Factory automation adding jobs in the manufacturing sector

At Pennsylvania manufacturer Rodon, there is a new employee named Baxter. Baxter is a robot who works alongside his human counterparts, assisting them in their tasks.

Factory VP Lowell Allen has put Baxter to work at what he’s best at: boring, repetitive jobs.

“Our people have really taken to Baxter,” said Allen. “He’s non-threatening. He’s helping them do their job.”

Baxter is designed to work safely alongside humans. Six facial expressions communicate status to human partners — a raised eyebrow signals confusion if something’s not right on the line. But most of time, Baxter works alone.

“And the best part I like is that Baxter doesn’t have a mouth,” said Allen. “So Baxter doesn’t talk.”

Slow but steady, Baxter toils on 24/7 without breaks or benefits. He costs only $22,000. And even with power and programming costs, Baxter is a $3-an-hour worker.

While Baxter can perform basic, repetitive tasks for a fraction of a human’s wage, he isn’t replacing human employees. In fact, Baxter requires skilled technicians to make sure that he is working at his best. Automation, including robots like Baxter, is bringing manufacturing jobs back to the US from abroad.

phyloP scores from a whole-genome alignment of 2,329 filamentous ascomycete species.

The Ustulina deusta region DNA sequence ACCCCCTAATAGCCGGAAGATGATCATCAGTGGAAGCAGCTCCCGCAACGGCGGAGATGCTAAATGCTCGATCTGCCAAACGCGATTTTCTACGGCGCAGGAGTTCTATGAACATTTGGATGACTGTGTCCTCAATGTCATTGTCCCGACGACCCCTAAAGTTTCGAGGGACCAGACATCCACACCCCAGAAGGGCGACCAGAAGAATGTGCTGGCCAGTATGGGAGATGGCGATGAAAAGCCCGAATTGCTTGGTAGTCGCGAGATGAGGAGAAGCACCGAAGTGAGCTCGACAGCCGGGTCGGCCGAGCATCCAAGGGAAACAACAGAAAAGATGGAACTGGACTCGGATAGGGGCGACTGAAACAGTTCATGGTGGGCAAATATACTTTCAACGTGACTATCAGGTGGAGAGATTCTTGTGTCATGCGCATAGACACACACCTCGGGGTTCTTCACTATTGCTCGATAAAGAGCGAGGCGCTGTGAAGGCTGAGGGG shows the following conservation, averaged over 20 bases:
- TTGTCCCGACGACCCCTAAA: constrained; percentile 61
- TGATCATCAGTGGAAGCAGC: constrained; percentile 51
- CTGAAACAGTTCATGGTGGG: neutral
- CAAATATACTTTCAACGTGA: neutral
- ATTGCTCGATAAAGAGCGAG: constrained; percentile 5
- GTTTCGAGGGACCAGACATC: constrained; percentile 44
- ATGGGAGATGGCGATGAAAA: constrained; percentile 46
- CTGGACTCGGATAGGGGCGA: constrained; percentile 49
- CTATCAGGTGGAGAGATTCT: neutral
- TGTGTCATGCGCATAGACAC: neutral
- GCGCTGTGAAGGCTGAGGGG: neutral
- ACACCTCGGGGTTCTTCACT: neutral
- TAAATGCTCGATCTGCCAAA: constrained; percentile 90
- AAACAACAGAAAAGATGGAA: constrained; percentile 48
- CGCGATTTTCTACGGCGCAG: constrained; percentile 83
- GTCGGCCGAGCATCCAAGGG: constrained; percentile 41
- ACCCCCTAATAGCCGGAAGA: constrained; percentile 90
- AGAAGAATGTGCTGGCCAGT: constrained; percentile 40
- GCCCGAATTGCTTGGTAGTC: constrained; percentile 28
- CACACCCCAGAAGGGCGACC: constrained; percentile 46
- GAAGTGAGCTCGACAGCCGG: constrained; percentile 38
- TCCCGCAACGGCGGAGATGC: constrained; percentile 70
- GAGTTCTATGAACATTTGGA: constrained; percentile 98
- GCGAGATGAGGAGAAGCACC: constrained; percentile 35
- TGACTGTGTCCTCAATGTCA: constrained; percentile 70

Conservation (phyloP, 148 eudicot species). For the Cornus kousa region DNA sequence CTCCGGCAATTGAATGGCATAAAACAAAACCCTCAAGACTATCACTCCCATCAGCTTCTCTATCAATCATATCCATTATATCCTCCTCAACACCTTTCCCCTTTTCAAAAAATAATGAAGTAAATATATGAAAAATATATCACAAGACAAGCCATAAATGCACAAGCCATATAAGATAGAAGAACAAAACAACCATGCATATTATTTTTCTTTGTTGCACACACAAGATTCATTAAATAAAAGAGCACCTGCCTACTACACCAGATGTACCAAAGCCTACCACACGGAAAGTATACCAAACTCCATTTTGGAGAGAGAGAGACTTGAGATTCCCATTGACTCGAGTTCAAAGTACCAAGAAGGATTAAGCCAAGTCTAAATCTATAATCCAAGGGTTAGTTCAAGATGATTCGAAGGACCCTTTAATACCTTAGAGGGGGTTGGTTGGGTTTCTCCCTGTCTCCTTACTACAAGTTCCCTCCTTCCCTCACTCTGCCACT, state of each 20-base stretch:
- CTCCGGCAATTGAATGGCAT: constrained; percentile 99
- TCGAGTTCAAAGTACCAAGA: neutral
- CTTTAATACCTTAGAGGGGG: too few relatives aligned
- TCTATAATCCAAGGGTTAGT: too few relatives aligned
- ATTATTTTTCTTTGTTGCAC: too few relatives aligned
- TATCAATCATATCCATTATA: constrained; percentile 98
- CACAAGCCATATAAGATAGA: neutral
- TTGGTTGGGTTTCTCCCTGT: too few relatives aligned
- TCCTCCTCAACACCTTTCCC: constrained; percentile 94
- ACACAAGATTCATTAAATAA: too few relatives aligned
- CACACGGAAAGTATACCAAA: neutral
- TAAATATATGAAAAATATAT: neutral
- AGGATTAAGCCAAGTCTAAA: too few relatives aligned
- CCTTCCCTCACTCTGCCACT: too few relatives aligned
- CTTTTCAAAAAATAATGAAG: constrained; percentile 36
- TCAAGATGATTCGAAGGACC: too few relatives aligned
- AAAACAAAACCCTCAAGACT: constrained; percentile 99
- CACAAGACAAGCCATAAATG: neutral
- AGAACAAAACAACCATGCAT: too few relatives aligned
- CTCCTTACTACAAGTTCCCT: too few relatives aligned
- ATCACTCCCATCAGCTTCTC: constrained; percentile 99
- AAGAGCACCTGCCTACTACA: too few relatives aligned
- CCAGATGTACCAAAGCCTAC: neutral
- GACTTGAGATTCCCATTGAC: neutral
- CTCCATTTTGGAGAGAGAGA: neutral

Baxter is part of the new factory floor: a cutting-edge mix of people and technology that has helped to reduce production costs enough to bring manufacturing back from China.

“So we’re seeing now,” said Hal Sirkin of Boston Consulting Group, “is companies bring jobs back to the U.S. Not just because of patriotism but because of pure economics. The wages are rising in China, the U.S. is getting more competitive. The average American worker is at least 3 times as productive as the average Chinese worker.”

For Rodon and its sister company K’nex, that means 25 new jobs in three years. “We’re adding equipment, people and possibly breaking ground next door,” said Allen.

Sirkin said: “Had the automation not been put in place for a lot of these companies, we would have no jobs coming back to the U.S.”

This trend is expected to bring between three and five million jobs back to the US by the end of this decade.

Read more about Baxter and the expanding manufacturing industry at

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